5. The FBI did not participate in Project Blue Book
In 1977 the USAF received a letter from representing a “public inquiry”, forwarded from the FBI, to whom it had been originally sent. In its reply to the FBI, the Air Force noted that Project Blue Book had been terminated in December, 1969, and its records and conclusions sent to the National Archives. It also enclosed a summary of its conclusions, noting that, “â¦there has been no evidence indicating that sightings categorized as âunidentified’ are extraterrestrial vehicles”. The FBI filed the exchange of correspondence in a file labeled Project Blue Book. Then in the summer of 1989, a series of letters were received by William Sessions, FBI Director at the time. The letters, which are in the Project Blue Book file, were written by an individual whose name is redacted, but they appear under letterhead identifying them as from the New Project Blue Book.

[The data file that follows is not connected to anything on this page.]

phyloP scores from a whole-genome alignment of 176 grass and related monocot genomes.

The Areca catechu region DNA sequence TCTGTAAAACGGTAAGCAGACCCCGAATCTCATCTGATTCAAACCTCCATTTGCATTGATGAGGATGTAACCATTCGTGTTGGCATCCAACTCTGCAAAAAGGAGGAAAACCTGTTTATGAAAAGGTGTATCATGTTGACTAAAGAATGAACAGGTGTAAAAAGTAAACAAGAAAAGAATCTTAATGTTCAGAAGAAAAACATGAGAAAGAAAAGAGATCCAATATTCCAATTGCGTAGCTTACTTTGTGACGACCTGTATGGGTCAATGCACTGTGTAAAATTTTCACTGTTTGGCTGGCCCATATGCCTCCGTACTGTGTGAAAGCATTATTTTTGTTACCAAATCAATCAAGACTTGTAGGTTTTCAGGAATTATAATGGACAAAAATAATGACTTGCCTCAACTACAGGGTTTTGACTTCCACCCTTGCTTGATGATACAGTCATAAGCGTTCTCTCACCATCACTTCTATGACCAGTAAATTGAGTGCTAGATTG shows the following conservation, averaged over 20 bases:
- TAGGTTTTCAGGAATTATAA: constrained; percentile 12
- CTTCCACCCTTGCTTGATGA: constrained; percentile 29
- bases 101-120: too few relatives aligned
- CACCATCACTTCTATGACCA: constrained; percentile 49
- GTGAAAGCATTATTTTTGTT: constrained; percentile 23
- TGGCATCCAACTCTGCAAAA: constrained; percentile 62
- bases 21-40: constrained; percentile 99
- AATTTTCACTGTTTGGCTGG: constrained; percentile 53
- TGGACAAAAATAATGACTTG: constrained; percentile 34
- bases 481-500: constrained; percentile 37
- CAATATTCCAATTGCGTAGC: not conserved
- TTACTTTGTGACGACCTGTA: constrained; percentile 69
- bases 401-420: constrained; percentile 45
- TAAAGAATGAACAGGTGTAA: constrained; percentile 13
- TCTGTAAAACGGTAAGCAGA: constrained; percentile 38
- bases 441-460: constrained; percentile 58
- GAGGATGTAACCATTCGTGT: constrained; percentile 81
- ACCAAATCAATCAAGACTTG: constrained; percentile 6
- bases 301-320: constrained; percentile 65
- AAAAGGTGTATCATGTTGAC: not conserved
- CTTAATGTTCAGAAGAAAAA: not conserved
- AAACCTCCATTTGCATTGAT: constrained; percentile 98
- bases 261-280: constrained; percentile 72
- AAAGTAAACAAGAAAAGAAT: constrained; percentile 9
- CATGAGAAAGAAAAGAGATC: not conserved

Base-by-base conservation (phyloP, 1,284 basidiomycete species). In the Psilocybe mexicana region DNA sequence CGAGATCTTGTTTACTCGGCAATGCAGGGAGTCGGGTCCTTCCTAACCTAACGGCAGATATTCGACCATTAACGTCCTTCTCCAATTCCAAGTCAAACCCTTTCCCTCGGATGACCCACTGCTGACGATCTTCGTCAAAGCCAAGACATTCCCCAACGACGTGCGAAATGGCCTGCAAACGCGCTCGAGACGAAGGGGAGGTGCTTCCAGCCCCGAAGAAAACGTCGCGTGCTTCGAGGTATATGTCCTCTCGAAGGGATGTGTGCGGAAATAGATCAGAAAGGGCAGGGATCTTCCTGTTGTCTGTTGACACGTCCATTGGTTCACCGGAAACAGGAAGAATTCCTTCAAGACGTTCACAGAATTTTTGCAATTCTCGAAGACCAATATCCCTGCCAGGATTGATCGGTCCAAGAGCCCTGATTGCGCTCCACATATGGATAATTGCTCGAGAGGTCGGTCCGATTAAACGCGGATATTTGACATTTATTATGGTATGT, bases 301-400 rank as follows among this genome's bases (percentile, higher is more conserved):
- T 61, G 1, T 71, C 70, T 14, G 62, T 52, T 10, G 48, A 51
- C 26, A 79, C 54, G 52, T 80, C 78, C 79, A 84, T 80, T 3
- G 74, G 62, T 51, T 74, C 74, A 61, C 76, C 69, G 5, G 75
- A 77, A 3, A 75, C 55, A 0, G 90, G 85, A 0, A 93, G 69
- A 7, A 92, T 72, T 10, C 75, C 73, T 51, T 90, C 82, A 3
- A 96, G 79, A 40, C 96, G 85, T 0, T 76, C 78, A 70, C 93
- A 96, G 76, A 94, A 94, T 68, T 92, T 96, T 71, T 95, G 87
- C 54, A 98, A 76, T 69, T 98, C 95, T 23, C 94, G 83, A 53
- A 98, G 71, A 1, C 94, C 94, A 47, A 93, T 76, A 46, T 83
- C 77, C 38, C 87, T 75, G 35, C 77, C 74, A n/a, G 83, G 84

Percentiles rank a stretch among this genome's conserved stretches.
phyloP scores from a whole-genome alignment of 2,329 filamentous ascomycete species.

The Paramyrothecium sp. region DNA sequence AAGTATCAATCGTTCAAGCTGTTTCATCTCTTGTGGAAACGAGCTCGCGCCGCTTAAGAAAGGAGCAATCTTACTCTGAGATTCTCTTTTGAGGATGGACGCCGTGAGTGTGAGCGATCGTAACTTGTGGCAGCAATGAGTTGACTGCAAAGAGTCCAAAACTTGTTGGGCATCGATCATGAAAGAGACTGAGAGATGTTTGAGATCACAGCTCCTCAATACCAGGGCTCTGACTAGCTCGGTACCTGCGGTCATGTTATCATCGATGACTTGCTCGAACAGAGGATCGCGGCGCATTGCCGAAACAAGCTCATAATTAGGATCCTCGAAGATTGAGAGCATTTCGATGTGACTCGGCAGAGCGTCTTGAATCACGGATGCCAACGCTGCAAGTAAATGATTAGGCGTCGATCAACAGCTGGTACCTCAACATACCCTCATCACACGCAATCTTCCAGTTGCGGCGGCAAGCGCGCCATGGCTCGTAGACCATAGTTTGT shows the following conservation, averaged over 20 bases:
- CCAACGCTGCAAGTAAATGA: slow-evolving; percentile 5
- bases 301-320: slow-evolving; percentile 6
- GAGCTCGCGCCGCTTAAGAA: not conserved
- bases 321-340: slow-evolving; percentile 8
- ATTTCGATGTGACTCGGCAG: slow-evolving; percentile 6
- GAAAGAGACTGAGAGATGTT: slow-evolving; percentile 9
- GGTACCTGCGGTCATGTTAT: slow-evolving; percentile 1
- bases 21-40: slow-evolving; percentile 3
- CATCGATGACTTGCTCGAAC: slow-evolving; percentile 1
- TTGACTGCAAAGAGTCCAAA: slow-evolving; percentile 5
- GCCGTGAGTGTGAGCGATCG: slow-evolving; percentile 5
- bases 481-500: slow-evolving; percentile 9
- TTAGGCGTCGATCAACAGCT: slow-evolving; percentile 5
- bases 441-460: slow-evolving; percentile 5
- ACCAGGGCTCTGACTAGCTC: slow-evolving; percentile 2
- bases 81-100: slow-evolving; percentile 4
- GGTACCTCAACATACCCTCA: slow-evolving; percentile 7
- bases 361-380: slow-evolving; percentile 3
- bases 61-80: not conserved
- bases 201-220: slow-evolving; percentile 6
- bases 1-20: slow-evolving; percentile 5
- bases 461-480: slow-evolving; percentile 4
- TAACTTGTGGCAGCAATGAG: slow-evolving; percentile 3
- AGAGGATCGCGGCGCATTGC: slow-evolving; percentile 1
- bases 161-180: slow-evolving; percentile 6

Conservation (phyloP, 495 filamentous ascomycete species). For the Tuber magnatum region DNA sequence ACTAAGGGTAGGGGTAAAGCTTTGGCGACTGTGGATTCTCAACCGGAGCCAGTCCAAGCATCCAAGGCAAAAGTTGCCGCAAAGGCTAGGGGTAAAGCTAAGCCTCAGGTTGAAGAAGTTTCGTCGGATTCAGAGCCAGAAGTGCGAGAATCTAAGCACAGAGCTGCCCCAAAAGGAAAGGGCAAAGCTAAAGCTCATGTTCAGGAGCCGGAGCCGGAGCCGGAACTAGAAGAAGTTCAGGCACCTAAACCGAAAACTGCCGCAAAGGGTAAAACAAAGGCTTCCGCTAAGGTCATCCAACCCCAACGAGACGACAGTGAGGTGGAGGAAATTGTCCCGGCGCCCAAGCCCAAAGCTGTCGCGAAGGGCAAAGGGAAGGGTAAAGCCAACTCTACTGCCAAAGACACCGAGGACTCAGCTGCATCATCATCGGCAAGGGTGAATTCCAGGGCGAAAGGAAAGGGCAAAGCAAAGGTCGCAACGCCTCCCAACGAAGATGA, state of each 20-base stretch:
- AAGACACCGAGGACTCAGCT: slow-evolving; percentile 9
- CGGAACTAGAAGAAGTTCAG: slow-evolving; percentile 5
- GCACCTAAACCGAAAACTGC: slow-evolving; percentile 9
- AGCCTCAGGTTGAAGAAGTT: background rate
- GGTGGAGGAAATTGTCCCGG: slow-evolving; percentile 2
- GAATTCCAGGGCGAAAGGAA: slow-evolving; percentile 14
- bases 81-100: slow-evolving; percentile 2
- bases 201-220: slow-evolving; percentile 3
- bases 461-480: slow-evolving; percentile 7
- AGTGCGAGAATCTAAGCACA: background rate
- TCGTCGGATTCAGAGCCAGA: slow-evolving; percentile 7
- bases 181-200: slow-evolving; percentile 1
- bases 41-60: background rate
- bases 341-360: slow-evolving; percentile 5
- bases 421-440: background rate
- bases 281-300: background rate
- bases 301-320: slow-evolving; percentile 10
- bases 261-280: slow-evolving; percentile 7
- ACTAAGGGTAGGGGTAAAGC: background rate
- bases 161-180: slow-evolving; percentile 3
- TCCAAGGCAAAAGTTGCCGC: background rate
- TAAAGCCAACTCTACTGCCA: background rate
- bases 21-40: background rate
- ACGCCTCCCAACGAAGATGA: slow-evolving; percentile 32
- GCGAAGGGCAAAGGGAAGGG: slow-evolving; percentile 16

The New Project Blue Book is described as comprising, “a âcontinuation’ of the original Project Blue Book”. The writer claims that most of its participants were former members of the USAF project, or held positions in the Pentagon and the scientific community. One letter informs Director Sessions that former Director J. Edgar Hoover had repeatedly demanded information on Project Blue Book from the Air Force, only to be denied. The New Project Blue Book also claimed that then Senator Barry Goldwater had been denied access to Project Blue Book information. It further claimed the Air Force had refused to allow the Senator access to buildings at Wright-Patterson where the wreckage of alien spacecraft had allegedly been stored. The same facility was said to have been the storage location for alien bodies, though Goldwater was denied the right to enter the facility.